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Turkey called on Turks in Kosovo to unite

Turkish Parliament Speaker Cemil Cicek on Monday called on the Turks in Kosovo to act in unity and solidarity and said, "If you demand everything from Turkey and but not implement Turkey's demand of unity and solidarity, this fellowship will remain unfulfilled." Cicek received Arif Butuc, Mayor of Mamusha town of Kosovo in Ankara. Touching on the situation of Turks in Kosovo, Cicek said, "There are around 18 thousand Turks in Kosovo. If you divide up in two or three you will not have political effect. Do whatever you can and unite. If you demand everything from Turkey and but not implement Turkey's demand of unity and solidarity, this fellowship will remain unfulfilled. We go through similar things in Macedonia, Bulgaria, Turkish Republic of Northern Cyprus and this exhausts us. While Turkey supports all at equal distance, if you disintegrate in Kosovo, you will be responsible."      

Serbia does not recognise Kosovo's 2008 secession, but is under pressure from the European Union to improve ties and help overcome a split between Kosovo's Albanians and a Serb enclave in the north over which Belgrade retained de facto control.

The status of the enclave is at the heart of EU-mediated talks aimed at "normalising ties" between the two countries.

Now, in the low-key talks, Serbia and Kosovo appear to be on the cusp of a deal to end the partition, at least on paper, Reuters reports.

EU foreign policy chief Catherine Ashton wants an accord struck on Tuesday, during a meeting between Serbian Prime Minister Ivica Dacic and his Kosovan counterpart, Hashim Thaci.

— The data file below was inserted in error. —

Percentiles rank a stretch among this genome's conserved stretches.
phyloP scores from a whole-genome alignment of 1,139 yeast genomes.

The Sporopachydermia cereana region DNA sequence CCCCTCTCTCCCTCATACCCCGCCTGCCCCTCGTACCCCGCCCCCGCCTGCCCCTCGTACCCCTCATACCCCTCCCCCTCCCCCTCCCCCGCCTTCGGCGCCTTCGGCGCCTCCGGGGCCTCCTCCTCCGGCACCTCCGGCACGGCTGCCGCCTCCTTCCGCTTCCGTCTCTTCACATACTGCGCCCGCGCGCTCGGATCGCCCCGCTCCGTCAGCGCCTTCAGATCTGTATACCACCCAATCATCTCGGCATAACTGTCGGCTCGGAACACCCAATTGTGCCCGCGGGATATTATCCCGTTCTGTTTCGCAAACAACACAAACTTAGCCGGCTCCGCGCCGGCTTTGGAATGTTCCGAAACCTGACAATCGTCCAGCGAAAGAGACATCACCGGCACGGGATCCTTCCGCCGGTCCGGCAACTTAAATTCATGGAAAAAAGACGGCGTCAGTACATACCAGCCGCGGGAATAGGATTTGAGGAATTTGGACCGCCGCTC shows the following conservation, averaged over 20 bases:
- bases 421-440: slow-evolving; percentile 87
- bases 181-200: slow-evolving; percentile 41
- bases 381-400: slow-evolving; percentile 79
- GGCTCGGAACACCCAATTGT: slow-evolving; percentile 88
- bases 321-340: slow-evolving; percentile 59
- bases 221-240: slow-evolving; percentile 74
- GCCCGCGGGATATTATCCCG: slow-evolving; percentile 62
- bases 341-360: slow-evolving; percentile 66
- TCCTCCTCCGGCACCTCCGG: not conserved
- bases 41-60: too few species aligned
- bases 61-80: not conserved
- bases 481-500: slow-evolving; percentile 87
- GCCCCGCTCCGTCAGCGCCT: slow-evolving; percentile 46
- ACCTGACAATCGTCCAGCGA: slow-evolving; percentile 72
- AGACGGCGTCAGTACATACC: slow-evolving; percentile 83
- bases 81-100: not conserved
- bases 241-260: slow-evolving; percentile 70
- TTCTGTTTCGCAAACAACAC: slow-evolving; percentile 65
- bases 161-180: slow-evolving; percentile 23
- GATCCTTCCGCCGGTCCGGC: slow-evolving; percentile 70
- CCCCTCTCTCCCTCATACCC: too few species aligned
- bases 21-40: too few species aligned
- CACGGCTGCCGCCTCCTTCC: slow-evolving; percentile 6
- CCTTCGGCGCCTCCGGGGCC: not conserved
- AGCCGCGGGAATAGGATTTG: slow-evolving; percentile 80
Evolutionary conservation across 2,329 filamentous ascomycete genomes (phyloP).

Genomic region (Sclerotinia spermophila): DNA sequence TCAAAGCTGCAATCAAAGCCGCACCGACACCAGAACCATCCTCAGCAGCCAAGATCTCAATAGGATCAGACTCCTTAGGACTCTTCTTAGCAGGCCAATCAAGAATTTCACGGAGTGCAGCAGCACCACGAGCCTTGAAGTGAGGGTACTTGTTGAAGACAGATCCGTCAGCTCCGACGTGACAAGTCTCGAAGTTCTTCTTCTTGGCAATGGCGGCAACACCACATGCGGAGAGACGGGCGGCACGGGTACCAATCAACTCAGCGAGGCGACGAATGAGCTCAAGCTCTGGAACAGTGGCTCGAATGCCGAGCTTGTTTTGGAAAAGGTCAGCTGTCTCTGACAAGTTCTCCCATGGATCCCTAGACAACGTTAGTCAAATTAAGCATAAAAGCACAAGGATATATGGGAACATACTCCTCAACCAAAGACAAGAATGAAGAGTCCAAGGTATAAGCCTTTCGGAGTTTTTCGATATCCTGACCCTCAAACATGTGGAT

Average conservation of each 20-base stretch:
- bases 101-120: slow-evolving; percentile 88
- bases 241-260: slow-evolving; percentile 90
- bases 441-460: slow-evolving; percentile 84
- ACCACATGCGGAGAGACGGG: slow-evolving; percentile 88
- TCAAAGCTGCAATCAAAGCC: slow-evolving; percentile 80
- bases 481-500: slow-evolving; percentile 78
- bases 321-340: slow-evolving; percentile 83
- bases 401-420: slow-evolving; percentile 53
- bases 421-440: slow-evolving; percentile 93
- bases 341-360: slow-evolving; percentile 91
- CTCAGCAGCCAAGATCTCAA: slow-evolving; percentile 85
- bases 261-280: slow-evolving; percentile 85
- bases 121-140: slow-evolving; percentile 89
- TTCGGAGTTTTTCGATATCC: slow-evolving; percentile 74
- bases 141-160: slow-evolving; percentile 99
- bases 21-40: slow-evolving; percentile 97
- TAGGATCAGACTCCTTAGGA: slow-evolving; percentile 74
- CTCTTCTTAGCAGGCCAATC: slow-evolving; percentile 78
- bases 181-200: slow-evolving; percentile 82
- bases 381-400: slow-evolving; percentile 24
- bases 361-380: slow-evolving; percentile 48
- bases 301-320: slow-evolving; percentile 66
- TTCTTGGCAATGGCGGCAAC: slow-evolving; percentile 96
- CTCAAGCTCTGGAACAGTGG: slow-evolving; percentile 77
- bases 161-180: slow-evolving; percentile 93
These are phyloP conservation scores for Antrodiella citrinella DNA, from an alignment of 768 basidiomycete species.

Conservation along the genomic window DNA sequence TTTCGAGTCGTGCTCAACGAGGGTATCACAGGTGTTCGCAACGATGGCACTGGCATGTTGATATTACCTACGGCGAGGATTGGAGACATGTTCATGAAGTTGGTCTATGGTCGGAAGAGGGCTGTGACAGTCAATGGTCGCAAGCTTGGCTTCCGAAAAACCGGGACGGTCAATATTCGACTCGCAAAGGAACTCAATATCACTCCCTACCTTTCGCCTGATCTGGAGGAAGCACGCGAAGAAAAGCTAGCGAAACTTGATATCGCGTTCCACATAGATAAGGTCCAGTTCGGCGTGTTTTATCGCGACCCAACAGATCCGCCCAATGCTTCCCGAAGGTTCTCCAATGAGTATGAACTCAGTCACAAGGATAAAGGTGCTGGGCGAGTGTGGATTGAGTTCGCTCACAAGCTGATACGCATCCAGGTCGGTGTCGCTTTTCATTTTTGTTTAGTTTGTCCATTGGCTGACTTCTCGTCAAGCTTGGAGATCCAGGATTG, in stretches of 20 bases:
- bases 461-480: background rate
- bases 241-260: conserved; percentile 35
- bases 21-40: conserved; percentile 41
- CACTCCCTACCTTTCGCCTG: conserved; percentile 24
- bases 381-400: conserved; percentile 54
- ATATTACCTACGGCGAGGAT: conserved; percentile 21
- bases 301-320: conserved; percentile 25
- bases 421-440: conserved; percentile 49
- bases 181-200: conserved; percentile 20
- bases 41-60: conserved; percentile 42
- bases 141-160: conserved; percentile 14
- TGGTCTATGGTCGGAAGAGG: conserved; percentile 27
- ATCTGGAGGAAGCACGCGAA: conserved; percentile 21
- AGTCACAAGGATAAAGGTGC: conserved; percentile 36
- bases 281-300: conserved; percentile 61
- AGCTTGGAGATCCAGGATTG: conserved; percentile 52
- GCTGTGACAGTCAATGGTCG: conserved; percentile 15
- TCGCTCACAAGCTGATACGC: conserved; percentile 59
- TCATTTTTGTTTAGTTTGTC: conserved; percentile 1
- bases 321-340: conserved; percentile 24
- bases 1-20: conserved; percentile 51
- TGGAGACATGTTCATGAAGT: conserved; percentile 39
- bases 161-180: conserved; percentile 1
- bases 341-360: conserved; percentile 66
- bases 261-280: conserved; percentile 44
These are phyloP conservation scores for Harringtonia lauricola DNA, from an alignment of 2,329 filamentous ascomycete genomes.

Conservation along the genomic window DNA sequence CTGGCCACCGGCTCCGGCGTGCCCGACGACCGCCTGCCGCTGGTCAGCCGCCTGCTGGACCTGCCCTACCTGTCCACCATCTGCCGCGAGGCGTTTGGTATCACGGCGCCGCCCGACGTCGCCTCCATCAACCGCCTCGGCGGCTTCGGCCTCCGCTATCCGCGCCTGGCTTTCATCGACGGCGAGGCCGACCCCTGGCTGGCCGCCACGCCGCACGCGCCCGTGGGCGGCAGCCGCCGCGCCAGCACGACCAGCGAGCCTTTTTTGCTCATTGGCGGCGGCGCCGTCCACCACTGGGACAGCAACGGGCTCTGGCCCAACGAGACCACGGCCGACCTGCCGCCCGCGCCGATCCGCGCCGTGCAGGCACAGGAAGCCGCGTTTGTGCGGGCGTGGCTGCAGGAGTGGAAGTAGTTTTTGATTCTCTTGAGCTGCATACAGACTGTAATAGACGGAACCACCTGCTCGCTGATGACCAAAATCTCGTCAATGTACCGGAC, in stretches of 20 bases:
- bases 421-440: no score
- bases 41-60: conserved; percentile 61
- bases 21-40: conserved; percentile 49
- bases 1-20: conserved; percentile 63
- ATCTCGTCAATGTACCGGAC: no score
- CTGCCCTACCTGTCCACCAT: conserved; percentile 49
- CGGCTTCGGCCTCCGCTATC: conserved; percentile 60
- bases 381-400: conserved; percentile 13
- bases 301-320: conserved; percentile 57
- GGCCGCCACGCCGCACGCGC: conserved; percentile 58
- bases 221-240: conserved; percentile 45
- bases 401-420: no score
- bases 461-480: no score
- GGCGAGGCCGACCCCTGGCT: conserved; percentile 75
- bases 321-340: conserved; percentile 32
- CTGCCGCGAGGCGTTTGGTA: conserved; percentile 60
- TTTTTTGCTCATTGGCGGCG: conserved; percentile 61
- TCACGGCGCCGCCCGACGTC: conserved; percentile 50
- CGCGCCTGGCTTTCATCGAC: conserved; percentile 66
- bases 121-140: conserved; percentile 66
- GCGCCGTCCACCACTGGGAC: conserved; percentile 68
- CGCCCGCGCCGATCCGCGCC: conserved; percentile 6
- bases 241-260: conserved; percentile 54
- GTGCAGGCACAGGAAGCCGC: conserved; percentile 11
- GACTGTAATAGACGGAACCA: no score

That would open the door to EU membership talks with Serbia.

For Kosovo, it is about ending a process that began in 1999, when NATO went to war to halt the massacre of ethnic Albanian civilians by Serbian forces under late strongman Slobodan Milosevic.

"Kosovo will no longer be identified as a problem, but as a functional state within its entire territory," said Kosovo's Deputy Prime Minister, Hajredin Kuci. "This is a big victory."

On the table in Brussels is a possible deal for Serbia to recognise the authority of Kosovo over the north, in return for some form of self-rule for the Serbs living there.

Serbia says it will never accept Kosovo as an independent state, but its offer to cede control over the north to Pristina is a dramatic shift in official policy as Belgrade seeks the economic boost of closer ties to the European Union.

The EU-led talks have already yielded deals on management of the Kosovo-Serbia border, recognition of vehicle licence plates and university diplomas, trade relations and other practical problems arising from Serbia's refusal to recognise Kosovo.

But the key to lasting stability is the ethnic dividing line that runs through Mitrovica and is the focus of a 6,000-strong NATO peacekeeping force.

The European Union is using the carrot of integration with the bloc to tease Serbia and Kosovo to within a whisker of a deal. It is aided by an economic slump that has left both sides desperate for stability and investment.

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